Kung Fu Panda is a real joy to watch. From the opening dream sequence spoofing the clichés of the Kung Fu Genre to the final battle it pleases with deadly accuracy.
Po the titular Panda(voiced by Jack Black) is the son of a noodle chef fated to inherit the family business. But Po dreams of becoming a kung fu master, despite his awkward lumbering body and his lack of discipline.
Po Idolizes The Furious Five: Crane (David Cross), Tigress (Angelina Jolie), Monkey (Jackie Chan), Mantis (Seth Rogan), Viper (Lucy Liu), and their master Shifu (Dustin Hoffman) and jumps at the chance to see them perform but in his enthusiasm to get to the demonstration, he accidentally fulfills the prophecy of the “Dragon Warrior,” which legend tells will protect the valley from unspeakable evil. That evil appears in the form of Tai Lung (Ian McShane) who escapes from prison and vows vengeance on those that imprisoned him. Now Po must train to become the Dragon Warrior of Legend, and prove himself to the reluctant Shifu, Furious Five, and more importantly, to himself.
The story is simple and well worn, but the presentation is wonderfully fresh and inspired. The film hits the ground running and doesn’t stop until the credits roll. While watching, I was surprised that the film has little to none of the clichés that abound in modern CGI films. Almost completely missing was the loudmouthed wisecracking sidekick, the scatological humor, the self reflexive wink & nods towards pop culture. Instead what we are presented with are truly charming moments that succeed in being genuinely funny while driving forward the characters and story forward.
Jack Black does an excellent job as the bumbling Po. His Shtick is tempered and used to good effect and he fills the character with such a charming enthusiasm that you really do believe in and root for Po. Dustin Hoffman also surprises as the diminutive Shifu. He gives the character weight and history that really lets you believe and feel the inner conflict he faces while training Po. Ian Mcshane also gives a ferocious performance as Tai Lung. The rest of the cast does an adequate job but do not stand out.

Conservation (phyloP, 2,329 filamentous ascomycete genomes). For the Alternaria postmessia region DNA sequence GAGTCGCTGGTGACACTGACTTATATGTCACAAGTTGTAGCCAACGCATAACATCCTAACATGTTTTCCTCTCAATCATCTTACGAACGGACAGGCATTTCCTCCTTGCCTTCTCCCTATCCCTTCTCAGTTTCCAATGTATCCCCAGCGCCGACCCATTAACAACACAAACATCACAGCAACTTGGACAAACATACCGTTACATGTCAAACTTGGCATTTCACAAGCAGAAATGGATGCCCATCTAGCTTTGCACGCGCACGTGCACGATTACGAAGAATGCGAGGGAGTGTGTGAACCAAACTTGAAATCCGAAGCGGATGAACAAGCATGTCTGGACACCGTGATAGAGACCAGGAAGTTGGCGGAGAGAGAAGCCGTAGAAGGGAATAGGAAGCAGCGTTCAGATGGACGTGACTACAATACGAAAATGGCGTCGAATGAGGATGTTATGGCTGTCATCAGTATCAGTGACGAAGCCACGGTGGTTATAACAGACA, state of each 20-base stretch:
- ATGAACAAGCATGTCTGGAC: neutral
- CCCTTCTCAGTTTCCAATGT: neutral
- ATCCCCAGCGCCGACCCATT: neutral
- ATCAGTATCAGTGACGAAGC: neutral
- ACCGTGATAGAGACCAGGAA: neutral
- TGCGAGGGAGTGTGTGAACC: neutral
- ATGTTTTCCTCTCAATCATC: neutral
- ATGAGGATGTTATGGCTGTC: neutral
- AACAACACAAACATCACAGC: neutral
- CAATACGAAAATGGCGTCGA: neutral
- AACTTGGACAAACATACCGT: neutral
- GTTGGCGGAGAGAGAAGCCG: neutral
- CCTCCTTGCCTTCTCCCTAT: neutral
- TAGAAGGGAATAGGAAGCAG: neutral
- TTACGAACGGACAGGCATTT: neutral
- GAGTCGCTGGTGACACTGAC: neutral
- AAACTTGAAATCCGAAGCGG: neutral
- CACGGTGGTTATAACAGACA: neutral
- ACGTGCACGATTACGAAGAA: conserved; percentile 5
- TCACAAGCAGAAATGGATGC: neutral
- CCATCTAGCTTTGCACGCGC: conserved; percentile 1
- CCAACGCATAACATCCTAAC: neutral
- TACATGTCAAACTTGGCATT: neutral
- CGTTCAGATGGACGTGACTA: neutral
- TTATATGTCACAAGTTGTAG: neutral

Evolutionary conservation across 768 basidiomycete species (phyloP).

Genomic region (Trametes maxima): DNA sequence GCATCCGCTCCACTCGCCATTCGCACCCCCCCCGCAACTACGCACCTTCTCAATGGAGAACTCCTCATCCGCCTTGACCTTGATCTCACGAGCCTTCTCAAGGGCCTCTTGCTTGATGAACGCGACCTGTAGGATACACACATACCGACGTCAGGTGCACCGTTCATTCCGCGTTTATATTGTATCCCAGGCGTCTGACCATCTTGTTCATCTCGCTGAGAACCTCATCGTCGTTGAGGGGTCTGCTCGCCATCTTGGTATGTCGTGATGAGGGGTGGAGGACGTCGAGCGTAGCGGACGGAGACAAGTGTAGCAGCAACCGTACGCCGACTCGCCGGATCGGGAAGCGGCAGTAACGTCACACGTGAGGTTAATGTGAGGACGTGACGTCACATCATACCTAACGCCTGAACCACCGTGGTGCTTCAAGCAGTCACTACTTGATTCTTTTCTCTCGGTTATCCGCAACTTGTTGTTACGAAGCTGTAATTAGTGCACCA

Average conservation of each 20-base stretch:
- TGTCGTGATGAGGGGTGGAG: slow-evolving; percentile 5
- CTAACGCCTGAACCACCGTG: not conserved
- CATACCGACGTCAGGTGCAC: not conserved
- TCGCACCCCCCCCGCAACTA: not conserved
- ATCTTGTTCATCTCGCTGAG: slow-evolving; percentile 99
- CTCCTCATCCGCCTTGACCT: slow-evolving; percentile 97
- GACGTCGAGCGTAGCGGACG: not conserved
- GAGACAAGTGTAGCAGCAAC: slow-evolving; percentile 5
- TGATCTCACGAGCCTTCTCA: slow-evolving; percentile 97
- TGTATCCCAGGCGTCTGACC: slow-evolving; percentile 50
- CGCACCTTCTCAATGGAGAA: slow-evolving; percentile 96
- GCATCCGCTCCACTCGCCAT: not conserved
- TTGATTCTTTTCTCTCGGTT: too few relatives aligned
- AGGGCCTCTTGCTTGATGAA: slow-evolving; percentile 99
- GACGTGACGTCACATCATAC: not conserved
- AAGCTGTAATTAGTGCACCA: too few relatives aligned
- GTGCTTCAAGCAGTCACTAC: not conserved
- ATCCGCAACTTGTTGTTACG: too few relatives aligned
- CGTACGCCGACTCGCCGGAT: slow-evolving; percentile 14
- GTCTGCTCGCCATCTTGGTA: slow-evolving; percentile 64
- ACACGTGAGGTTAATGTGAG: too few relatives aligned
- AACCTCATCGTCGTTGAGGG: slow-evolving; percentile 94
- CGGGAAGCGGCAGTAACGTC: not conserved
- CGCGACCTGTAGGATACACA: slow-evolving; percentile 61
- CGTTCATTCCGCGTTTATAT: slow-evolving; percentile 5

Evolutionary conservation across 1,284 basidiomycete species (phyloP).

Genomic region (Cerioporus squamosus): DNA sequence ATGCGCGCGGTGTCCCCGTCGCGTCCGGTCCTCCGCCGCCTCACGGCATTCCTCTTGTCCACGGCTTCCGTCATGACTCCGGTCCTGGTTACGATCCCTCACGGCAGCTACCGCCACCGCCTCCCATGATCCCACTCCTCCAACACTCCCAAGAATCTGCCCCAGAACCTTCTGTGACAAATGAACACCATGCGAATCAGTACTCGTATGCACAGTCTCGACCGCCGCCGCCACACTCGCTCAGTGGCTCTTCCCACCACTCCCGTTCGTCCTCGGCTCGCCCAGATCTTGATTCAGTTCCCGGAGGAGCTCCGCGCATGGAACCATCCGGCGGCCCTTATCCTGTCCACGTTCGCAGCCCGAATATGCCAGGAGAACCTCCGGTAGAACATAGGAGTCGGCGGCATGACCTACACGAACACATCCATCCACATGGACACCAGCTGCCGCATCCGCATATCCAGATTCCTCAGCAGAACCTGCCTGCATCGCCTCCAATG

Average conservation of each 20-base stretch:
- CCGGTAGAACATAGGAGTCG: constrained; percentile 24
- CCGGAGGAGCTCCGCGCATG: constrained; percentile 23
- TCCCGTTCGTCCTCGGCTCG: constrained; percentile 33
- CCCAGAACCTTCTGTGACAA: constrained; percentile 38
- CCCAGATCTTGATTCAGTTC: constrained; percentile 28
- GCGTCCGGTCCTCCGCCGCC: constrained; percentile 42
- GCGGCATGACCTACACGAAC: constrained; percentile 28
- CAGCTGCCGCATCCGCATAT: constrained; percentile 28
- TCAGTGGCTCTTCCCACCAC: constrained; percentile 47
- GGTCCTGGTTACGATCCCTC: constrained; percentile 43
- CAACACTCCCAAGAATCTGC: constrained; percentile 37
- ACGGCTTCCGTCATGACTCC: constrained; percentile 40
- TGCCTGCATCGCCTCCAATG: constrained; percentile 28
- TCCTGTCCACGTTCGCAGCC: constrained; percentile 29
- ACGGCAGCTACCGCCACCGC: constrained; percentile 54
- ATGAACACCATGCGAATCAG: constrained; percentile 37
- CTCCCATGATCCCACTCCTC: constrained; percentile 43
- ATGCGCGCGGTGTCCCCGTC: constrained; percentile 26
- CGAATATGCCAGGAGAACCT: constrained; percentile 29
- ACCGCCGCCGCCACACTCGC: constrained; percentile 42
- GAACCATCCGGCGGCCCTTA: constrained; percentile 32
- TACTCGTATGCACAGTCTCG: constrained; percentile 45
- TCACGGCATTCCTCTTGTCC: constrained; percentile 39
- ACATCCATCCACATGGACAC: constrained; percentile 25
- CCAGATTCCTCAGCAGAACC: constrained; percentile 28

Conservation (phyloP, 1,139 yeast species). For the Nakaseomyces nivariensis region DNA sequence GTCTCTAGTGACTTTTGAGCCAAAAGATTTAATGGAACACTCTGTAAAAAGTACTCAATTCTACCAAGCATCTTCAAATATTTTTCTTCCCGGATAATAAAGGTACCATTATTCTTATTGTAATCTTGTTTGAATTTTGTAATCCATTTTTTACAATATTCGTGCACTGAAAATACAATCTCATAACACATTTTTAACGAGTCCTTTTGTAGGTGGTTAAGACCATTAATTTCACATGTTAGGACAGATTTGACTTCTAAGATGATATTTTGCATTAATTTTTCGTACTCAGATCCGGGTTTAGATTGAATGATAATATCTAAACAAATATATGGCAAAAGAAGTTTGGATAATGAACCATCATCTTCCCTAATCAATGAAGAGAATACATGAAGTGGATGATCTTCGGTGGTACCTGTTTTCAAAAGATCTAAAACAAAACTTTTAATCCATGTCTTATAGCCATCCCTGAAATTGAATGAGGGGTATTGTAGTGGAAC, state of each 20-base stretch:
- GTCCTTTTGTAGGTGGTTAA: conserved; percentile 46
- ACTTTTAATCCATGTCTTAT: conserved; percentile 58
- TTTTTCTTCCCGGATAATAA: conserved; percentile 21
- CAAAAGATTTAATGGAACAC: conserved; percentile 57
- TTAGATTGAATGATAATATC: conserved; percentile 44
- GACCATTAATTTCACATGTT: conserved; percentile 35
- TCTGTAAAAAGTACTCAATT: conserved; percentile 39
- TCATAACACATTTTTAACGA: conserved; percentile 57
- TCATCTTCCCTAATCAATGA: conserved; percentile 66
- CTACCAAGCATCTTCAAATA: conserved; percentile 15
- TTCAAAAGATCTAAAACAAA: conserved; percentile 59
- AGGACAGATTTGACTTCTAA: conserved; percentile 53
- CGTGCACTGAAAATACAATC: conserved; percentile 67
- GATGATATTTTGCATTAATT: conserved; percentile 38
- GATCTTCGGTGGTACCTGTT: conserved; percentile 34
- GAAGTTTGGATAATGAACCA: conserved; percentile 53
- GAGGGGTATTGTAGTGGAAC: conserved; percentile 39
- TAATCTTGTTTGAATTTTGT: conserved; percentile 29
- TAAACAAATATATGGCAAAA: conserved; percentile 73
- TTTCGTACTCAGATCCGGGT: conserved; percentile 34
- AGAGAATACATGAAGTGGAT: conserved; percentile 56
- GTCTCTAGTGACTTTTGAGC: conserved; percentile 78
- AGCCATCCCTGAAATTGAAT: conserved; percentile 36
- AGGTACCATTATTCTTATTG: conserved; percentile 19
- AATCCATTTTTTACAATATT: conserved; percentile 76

The Actions sequences are beautiful choreographed and thrilling. If I have a complaint its only that the film never slows down enough to really show us how “Crane style” comes from Crane, or Monkey style from the Monkey etc. The characters are well rendered and are distinct and still cuddly and the world is lush and vibrant.
This is a family film with laughs and Heart. I recommend it highly.
The World Premier was Sunday 1, and ENI was able to get onto the red carpet.
Although we did not have the best seats in the house, it was exciting nonetheless. The Grauman’s Chinese Theater in Hollywood was done up with booths in the style of the movie. There was a band, some martial arts demonstrations. Boo Boo Stewart (from the Disney Channel and who also appears in the music video for the film) lead a dance routine. And Jack Black sang “Kung Fu Fighting” with Cee -Lo.
Producer, Melissa Cobb spoke to us and said that the entire production was a joy to work with, and even she got a little star struck when she first met Dustin Hoffman and Jack Black, but that soon faded as they became friends, “Jack and I did lunch regularly – he’ so funny”.
The Writers, Ethan Reiff & Cyrus Voris (story) as well as Jonathan Aibel (Screenplay) (Glenn Berger was unable to attend) also spoke with us. They all agreed that they shared a love of Kung Fu Movies. Ethan and Cyrus said they would often find themselves the only Caucasians in the theater when they made their way out to Chinatown in New York to catch the latest flicks. But they ate their dried seaweed snacks (no popcorn in a real Chinese theaters) and loved every minute of it.
They also said that one of the big and surprising challenges that they had brining the characters to life was the question: Do the animals wear clothes?
”You would not believe how many meetings we had to determine that” said Joanthon.